```    def test_element_rank
element = @name_set.element(2)
assert_equal(1, element.rank)
end```

Perfect. 1 expected but was 2. The code in question is here:

```    def element(scope)
element_contents = @contents[scope*@element_length,@element_length]
XSet.new(1,element_contents)
end```

Hmm, now this is a bit tricky. Right now, we pass through this code twice, once to pull records from our original XSets (of rank two). Those records should be of rank one. We also use that code to process XSets of rank one (our records) and the result there should be that we return a character, not an XSet.

We’ll just take the first step, which I think for now will be to record a rank of two when we create the record set, then in :element, set the rank directly. This much should make the existing tests run, but not the new one:

```    def initialize(element_length, contents, rank=2)
@element_length = element_length
@contents = contents
@rank = rank
end

def rank
@rank
end```

Sure enough, as predicted. Just the “expected 1” error comes out. Now to make the inner set have rank 1.

```    def element(scope)
element_contents = @contents[scope*@element_length,@element_length]
XSet.new(1,element_contents, self.rank-1)
end```

This in fact makes the test run. But I am concerned about that 1 in the record-length parameter. That seems wrong, somehow. Let me think …

We are implementing XSets, right now, as arrays of bytes that represent collections of fixed-length records. We are also using the same code to represent each record as an XSet of its own. This is an interim state in the code: is it right or wrong? Well, seeing a record as a set is OK: they are sets. What are the elements of the set that is a record? Characters. So, for now, the code is, I think, OK.

Longer term, as we add more set operations, we’ll need to keep an eye on this.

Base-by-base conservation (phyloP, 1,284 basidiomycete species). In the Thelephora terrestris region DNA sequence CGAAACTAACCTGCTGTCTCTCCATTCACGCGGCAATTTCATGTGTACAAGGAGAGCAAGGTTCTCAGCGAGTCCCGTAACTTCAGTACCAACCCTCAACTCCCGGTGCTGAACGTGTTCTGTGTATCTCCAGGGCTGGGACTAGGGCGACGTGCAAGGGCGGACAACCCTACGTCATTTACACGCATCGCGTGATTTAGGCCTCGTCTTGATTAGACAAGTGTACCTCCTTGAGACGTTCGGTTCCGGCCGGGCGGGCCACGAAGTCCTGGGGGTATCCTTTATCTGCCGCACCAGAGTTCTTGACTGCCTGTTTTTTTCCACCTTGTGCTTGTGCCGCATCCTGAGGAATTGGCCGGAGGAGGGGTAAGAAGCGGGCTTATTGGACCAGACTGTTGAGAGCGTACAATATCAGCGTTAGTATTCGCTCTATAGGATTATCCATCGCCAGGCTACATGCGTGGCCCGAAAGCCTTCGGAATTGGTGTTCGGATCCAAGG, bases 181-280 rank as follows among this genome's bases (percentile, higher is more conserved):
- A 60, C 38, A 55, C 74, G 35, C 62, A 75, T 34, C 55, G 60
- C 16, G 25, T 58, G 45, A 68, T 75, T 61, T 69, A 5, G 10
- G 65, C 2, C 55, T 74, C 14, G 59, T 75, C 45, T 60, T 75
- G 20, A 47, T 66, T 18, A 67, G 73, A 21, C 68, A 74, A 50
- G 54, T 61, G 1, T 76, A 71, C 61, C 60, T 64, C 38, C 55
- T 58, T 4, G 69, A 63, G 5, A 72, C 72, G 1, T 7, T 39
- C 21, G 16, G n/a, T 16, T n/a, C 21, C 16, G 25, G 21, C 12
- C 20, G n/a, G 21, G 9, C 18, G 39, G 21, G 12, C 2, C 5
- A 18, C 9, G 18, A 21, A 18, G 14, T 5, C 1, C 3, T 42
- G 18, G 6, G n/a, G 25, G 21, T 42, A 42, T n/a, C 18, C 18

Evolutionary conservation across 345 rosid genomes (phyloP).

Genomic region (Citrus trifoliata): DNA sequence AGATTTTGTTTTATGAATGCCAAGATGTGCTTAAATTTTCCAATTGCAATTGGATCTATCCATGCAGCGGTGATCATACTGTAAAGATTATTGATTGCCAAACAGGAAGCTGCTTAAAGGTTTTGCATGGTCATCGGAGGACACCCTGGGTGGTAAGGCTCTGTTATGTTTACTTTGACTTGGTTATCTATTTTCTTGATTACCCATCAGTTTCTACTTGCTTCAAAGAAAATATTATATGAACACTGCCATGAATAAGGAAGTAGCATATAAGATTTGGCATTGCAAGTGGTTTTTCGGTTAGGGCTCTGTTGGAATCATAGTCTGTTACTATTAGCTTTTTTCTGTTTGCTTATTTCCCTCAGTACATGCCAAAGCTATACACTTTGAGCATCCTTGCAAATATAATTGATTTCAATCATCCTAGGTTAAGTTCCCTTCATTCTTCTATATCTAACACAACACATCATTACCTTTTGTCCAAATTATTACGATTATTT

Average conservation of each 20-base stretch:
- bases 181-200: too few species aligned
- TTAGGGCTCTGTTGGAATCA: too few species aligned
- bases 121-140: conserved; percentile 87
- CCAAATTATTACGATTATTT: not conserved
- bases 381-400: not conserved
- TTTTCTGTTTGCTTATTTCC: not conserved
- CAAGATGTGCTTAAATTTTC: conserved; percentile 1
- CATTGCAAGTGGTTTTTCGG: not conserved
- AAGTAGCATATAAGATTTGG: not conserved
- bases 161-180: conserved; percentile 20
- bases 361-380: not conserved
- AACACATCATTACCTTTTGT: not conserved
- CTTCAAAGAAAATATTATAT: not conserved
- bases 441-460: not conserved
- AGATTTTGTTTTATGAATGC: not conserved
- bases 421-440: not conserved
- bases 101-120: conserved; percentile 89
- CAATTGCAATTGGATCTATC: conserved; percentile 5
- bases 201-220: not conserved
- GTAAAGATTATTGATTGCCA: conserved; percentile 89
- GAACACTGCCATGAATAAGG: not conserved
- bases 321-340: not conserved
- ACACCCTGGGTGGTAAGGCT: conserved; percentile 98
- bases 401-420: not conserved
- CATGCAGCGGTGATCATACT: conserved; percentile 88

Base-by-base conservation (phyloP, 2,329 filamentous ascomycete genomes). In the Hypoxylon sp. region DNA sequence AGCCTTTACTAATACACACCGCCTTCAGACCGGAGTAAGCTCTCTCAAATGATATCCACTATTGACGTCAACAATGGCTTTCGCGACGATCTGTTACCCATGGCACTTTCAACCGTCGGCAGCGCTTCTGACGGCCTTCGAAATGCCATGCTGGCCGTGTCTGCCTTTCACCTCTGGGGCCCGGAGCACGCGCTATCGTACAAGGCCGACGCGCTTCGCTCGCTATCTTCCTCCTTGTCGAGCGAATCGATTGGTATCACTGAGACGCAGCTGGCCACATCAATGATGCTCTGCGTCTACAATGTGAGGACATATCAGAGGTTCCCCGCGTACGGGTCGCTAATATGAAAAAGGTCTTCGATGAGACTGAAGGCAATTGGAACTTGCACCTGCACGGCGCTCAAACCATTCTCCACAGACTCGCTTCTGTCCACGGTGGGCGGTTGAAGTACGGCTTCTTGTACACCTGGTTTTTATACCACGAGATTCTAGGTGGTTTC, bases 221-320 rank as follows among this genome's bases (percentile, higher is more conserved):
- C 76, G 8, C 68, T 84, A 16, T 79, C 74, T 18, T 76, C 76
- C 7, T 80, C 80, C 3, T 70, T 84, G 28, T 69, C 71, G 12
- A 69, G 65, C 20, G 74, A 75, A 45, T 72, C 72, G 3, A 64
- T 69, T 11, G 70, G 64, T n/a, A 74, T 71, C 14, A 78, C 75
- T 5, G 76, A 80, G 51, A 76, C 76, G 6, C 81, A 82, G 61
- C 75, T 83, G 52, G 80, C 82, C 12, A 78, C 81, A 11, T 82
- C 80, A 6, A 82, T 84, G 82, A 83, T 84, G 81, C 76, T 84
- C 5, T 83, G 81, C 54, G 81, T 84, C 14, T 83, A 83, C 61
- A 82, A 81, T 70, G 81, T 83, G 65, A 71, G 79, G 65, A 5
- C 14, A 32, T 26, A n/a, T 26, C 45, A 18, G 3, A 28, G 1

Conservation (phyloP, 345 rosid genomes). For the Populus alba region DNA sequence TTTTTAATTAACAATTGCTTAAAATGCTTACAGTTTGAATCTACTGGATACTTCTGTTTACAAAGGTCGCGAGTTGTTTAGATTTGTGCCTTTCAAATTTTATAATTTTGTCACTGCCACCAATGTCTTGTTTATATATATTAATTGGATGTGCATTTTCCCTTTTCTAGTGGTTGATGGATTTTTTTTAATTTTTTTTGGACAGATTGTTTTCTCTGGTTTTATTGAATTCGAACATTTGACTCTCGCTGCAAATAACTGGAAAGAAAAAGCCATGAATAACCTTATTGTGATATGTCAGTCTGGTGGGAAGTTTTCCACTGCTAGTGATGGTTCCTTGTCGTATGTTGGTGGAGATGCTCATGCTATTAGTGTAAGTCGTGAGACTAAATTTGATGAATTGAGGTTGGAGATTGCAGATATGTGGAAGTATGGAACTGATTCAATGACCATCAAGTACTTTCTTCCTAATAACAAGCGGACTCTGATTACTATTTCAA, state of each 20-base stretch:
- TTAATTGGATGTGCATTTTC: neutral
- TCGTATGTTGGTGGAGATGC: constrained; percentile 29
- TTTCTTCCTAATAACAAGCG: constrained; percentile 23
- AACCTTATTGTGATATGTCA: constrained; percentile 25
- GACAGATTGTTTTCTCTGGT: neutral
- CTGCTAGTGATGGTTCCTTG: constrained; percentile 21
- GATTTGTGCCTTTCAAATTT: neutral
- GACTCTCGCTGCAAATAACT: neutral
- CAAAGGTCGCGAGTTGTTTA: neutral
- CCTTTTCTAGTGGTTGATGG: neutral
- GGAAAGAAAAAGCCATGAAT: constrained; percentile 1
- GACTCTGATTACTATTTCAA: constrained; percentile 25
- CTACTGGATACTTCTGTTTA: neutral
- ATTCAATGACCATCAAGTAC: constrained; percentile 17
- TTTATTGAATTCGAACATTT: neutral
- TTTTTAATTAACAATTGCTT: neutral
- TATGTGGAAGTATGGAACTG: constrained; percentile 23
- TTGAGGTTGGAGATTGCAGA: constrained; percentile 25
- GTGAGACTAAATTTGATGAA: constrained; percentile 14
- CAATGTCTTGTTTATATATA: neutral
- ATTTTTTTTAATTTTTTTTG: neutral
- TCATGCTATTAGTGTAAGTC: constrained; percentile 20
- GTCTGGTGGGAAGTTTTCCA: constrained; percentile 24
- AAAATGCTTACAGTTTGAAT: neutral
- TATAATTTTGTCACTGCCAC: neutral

## Theory or Practice: A General Concern

I’ve built a lot of database code in my life, and a fair amount with a set-theoretic focus. There are some tricky forces that act on you. On the one hand, we could imagine building a relational system in a style that created record objects and then table objects, with the record and table objects each having their own kinds of methods. We might find commonalities, and refactor them out.

On the other hand, set theory says “everything is a set”. With that hat on, we envision code that somehow works “for all sets”. An issue with that is that sets can be extremely complex and curly. Imagine throwing a bunch of unions and intersections and such at a whole bunch of different tables and records from a large database. We could get a set so big we couldn’t lift it.

When I’ve gone that way in the past, it seemed to lead to self-describing data, and that seems to lead away from what I’m working on here, which is the ability to process that data in big sweeps over arrays. Speculating about how the design may evolve, I imagine that we’ll have our rectangular sets somehow include information about thigns like their record lengths and ranks, and that each operation will creat new sets that know different things about their record lengths and ranks and other characteristics.

We are sitting on the edge where I’ve often been with XST and database: the theory/practice boundary. We’ll just try not to slide too fast, so it won’t hurt too badly, and we’ll see whether we can keep things clean enough to make progress.

So far, so good.

## Back to the Swamp

Or is it back to the alligator? Either way, we have a two-part purpose here. Part one was to add the notion of rank to our sets. Part two was to use that notion to make elements of our rows be characters, not sets containing characters. We want to do that for two reasons. First of all, it just seems right. We put characters in, we want them out. A set containing one character doesn’t help anyone.

The second reason is a bit more set-theoretical. We have some “long” string coming in, like “abcdwxyz”. We mean to interpret that as a set of two records, each 4 characters long. In set theory, spelled all the way out, that could be:

`{ { a0, b1, c2, d3 }, { w0, x1, y2, z3 } }`

or possibly:

`{ { a0, b1, c2, d3 }0, { w0, x1, y2, z3 }1 }`